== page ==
Outliers can be detected using a model similar to Bollinger Bands used in financial analysis. By calculating a moving average and the standard deviation about the moving average we can determine a volatility envelope or outlier threshold.
The moving average plots expected behavior. The standard deviation calculated from this moving average gives the volatility envelope (the outlier threshold) for acceptable variation of the actual billed amounts from this average. Observed cost or usage values that fall outside of this envelope are identified as outliers that deserve further investigation (highlighted and shown in red above).
Three settings are used to tweak this model, increasing or decreasing the variation and magnitude of the outliers detected.
These input parameters are:
A detailed tabular listing of the AWS billing line items that make up the outlier helps to quickly identify the expenses that contribute to a spending spike. This allows us to compare the increased spending against more typical spending and identify the cause by different attributes and user tags (linked account, AWS service, business unit, etc.), so that the outlier can be attributed to someone who can further investigate it and take any necessary action. An automated ‘diff’ of this detailed listing against a day or multiple days before the outlier allows us to identify the specific line items that are new or have changed, giving us better insight to the actual cause.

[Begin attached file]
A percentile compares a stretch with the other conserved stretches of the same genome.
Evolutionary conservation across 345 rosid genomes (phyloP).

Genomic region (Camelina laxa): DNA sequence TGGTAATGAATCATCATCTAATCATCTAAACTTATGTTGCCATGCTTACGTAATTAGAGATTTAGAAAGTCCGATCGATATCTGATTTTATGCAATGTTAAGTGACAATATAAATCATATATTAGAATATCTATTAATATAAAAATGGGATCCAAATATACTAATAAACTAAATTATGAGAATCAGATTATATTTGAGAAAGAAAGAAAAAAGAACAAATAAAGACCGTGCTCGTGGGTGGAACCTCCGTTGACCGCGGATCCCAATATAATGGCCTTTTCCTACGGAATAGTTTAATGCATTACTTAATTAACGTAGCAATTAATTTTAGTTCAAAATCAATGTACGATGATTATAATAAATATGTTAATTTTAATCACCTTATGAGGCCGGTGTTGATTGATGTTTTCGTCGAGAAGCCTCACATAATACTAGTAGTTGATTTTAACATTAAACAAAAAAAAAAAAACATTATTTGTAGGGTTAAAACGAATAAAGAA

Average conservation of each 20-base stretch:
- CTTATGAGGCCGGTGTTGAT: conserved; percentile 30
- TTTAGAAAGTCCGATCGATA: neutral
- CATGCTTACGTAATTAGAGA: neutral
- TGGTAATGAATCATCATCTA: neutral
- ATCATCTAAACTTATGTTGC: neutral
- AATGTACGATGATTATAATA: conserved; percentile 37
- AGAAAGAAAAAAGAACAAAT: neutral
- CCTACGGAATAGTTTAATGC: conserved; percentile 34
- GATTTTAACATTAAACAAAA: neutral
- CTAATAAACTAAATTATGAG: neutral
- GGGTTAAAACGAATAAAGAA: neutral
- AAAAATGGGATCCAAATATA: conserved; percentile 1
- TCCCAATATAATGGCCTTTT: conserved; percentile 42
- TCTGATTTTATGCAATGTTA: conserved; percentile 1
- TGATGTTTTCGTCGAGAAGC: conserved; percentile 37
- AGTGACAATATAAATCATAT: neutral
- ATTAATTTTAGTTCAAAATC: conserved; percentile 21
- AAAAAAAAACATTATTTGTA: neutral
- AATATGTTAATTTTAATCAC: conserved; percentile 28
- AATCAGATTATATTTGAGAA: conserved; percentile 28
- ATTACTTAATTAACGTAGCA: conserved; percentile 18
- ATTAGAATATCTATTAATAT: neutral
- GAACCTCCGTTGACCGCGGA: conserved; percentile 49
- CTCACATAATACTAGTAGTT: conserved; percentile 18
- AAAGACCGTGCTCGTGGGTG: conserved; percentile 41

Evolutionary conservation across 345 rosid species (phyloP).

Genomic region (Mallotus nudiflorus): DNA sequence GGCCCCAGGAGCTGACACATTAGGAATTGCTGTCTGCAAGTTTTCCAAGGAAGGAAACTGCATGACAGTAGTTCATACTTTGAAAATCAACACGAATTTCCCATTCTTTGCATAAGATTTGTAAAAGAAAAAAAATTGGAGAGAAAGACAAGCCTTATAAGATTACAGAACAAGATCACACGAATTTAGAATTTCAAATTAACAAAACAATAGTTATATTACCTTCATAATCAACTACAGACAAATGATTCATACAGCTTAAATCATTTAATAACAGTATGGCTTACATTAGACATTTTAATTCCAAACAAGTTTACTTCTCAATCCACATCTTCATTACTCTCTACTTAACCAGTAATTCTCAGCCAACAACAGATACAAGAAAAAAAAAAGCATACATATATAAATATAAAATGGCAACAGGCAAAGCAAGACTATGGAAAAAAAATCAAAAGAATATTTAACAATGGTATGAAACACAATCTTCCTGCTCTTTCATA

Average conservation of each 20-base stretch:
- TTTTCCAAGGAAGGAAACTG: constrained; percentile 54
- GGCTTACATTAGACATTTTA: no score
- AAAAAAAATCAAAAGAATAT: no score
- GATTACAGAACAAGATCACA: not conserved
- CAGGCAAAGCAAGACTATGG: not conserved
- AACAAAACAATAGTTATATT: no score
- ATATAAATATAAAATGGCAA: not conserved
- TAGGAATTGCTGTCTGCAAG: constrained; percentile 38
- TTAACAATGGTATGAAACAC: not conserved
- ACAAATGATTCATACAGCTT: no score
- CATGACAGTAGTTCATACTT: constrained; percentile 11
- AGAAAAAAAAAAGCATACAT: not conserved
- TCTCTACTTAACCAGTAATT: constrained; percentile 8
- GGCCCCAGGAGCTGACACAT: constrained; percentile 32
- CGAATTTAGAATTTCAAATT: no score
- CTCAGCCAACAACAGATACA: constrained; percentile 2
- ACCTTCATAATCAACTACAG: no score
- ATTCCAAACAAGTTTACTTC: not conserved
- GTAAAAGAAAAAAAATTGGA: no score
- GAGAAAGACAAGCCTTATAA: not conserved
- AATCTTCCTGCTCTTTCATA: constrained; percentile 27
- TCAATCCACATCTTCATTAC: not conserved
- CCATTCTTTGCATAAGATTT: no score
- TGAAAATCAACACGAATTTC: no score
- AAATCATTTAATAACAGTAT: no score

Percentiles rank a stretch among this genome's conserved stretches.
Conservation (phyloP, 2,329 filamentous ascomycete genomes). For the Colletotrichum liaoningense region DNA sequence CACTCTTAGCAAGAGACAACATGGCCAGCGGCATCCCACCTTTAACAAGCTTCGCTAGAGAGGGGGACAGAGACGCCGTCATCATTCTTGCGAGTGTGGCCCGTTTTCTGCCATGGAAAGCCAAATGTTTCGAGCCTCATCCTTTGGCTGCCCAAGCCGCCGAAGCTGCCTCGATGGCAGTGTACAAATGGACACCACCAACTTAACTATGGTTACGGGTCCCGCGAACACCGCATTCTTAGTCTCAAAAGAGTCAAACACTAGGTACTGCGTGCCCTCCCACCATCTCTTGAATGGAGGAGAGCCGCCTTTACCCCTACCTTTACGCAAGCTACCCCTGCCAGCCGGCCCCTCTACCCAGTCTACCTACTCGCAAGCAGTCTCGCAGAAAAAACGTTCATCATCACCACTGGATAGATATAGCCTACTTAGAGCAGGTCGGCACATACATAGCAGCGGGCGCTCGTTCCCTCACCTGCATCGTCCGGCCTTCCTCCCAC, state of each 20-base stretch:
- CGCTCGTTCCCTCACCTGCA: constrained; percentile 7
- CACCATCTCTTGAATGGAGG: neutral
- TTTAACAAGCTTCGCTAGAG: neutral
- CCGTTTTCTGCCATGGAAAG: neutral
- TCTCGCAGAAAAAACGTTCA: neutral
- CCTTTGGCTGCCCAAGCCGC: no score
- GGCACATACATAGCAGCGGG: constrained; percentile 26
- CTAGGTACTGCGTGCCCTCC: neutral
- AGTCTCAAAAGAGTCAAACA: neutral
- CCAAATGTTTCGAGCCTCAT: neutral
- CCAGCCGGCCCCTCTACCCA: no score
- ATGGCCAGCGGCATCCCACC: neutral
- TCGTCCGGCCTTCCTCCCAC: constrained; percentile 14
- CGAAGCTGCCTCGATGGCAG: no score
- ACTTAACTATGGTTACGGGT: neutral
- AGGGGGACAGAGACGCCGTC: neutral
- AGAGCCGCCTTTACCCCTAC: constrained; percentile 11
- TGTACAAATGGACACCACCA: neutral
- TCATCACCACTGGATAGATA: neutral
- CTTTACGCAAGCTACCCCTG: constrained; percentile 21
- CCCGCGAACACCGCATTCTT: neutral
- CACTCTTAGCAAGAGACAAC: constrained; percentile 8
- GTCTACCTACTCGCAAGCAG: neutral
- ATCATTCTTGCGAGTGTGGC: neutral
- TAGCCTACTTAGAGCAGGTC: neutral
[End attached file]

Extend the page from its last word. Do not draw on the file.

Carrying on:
Now that we have a means for outlier detection how do we use it?
Attempting to manually review the bill and identify outliers would be time consuming and make it virtually impossible to capture all the outliers in a large environment.
Wrapping outlier detection in a report that captures the outliers for you in a given environment makes sense. This gives us a sortable list of outliers to investigate that we can then prioritize based on further analysis and filtering.
Just like for a specific outlier it makes sense to be able to massage the output for the generated list of outliers. Useful input parameters include:
A generated list of outliers is moving in the right direction but really what we want is automatic notification of new outliers delivered in a way that makes business sense.
Working with our larger enterprise customers we have automated the delivery of outliers using several delivery mechanisms including:
Delivery of outliers via API or S3 allows customers to further filter and qualify delivered outliers based on their business logic. They can then deliver the outliers via their own mechanism such as slack and provide links and images using our API to pull the detailed chart and line-item details for each outlier.
Ideally, we want to prevent wasted spending before It occurs. Amazon provides automatic mechanisms to help us avoid unexpected costs from occurring by automatically cleaning up after ourselves—such as automatic EBS volume deletion.
However, if something we have done is not automatically covered (or we did not set it up a cleanup mechanism in the first place) we want to detect variations in our spend so we can act quickly to avoid an unnecessary ongoing expense.
Anomaly detection allows us to capture and track the added expense of cloud resources that were intended to be transient, notifying us to terminate these resources if they were mistakenly left active.